value=[255, 255, 255],
                      mask_value=[255, 255, 255])

A sample transformation is shown by shifting, scaling, and rotating the object with varying parameters. When the transformed image is fed into the Stable Diffusion pipeline, we obtain the following images:

Output images after transformations and in-painting.

Further testing with other input images yields the following results:

(a) Input image of a pink luggage (source), and (b) binary mask of the pink luggage.
Output images with prompt: “luggage on the sidewalk”.
Output images with prompt: “luggage in a train station”.

The benefit of using transformation augmentations is that segmentation masks already exist for the objects, as the same transformations can be easily applied to the original mask.

Colour Augmentation with InstructPix2Pix

To create even more variation, we can utilize InstructPix2Pix to modify other aspects of the object. InstructPix2Pix is a conditional diffusion method for editing images from human instructions that combines the powers of Stable Diffusion and GPT-3. It is currently not robust enough to make drastic modifications to images without losing semantic information, hence our example will simply be to modify the colour of an object.

from diffusers import StableDiffusionInstructPix2PixPipeline

# Load InstructPix2Pix checkpoint
ip2p_pipe = StableDiffusionInstructPix2PixPipeline.from_pretrained(
   "timbrooks/instruct-pix2pix", safety_checker=None).to(DEVICE)
ip2p_pipe.scheduler = EulerAncestralDiscreteScheduler.from_config(

# Run InstructPix2Pix to vary object
out_images = ip2p_pipe(prompt=object_prompt,
out_image = out_images[-1]

(a) Input image of a pink luggage (source), and (b) output image from InstructPix2Pix with the prompt: “make the luggage green in colour”.

The resulting image can then be passed on to Stable Diffusion in-painting to obtain the following results:

Output images with prompt: “luggage in a train station”.

Control Image Generation and Style Transfer with ControlNet

P.S. As pointed out by a fellow HackerNews reader, we clearly forgot to include our code snippet for ControlNet in the article.

ControlNet can be similarly utilized If you wish to have some control over what is being generated, or perform some style transfers to your objects and backgrounds. Any input images can first be preprocessed to generate a Canny edge map, which is then fed into the ControlNet pipeline for directed generation. Further preprocessing may be needed depending on your input image and the level of detail desired for the image generation to be visually realistic.

from diffusers import ControlNetModel, StableDiffusionControlNetPipeline

# ... image loading code ...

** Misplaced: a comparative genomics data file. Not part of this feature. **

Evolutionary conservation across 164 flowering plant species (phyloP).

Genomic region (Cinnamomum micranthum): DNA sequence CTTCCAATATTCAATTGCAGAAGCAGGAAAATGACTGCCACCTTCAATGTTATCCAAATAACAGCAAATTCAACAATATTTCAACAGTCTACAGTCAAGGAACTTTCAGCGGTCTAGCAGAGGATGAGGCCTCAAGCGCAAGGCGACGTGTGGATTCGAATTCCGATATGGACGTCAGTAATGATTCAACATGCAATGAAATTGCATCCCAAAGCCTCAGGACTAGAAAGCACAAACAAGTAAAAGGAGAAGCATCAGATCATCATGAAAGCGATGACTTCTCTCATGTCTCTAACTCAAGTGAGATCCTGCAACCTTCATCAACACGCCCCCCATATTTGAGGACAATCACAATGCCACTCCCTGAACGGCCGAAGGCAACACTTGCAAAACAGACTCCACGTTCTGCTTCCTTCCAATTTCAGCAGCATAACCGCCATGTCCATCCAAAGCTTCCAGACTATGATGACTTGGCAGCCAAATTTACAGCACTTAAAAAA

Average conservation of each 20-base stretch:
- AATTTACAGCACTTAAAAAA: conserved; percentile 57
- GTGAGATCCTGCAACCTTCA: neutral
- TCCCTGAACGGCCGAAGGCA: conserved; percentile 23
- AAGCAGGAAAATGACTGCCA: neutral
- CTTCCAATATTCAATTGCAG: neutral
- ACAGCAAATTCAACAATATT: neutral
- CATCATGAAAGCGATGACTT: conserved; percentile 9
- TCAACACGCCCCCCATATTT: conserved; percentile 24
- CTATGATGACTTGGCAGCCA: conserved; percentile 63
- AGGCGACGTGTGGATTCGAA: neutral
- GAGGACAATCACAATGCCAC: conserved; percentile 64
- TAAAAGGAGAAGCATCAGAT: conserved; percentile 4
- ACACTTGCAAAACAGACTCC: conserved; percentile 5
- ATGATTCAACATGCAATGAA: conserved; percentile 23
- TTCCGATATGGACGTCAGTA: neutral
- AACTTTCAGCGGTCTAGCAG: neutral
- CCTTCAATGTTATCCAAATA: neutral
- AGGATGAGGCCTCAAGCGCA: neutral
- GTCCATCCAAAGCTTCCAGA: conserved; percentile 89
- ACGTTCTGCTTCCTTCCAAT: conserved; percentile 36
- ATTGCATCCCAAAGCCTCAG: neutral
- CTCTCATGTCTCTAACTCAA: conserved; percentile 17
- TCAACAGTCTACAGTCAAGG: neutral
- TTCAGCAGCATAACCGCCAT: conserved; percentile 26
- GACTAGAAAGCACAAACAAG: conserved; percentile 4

image = ...

# Preprocess image to a Canny edge mask
# Modify these values to change the edge detection depending on your image
low_threshold = 100
high_threshold = 200

image = cv2.Canny(image, low_threshold, high_threshold)
image = image[:, :, None]
image = np.concatenate([image, image, image], axis=2)
canny_image = Image.fromarray(image)

# Load ControlNet and SD1.5 model
controlnet = ControlNetModel.from_pretrained("lllyasviel/sd-controlnet-canny", torch_dtype=torch.float16)
pipe = StableDiffusionControlNetPipeline.from_pretrained(
    "runwayml/stable-diffusion-v1-5", controlnet=controlnet, torch_dtype=torch.float16

# Run image generation
out_images = pipe(

If you wish to replicate the results or experiment with your own images, check out this link to view the full suite of demo scripts.

Limitations of Generative AI

Generative AI is a potential solution for image augmentation/generation, however, it is not yet ready for any large-scale generation at this stage. There is no universal solution that can reliably work on custom datasets and there is insufficient fine-grained control over how images can be specifically augmented.

The generation is also not fully automatic since there is a lot of prompt engineering and cherry picking involved, which requires a lot of user intervention and a deeper understanding of the nature of the dataset. Due to the compute power and time necessary to generate these images, it would be impractical to scale up to large dataset generation without investing heavily in dedicated hardware.

Stage 25 it 50 it 100 it
InstructPix2Pix 5.65 10.25 19.45
SD In-Painting (Background) 3.35 6.35 12.36
SD In-Painting (Object) 3.17 6.42 12.86
Total 12.17 23.02 44.67

Table of generation times (in seconds) for each stage against varying iteration steps.

Given the rate of development of methods like Stable Diffusion over the recent months, perhaps future research developments in this field would solve these limitations and render a more practical tool that can be easily adopted on any platform.

Our Developer’s Roadmap

Generative AI is a powerful tool that can boost the development of ML applications by reducing the effort required to curate and annotate large datasets. As the power of Generative AI grows, we plan to incorporate some of these techniques to quickly populate your datasets on Nexus for improved training performance and model robustness. Generative AI can also boost the expansion of our Public Datasets for the community to easily utilize for any use case.

Want to Get Started?

Check out the full notebook if you wish to try augmenting your own images! If you have questions or would like to show off your custom-generated images, feel free to join our Community Slack or contact us about how Generative AI fits in with your usage. 

For more detailed information about the functionality of different Generative AI models, customization options, or answers to any common questions you might have, read more about the process on our Developer Portal.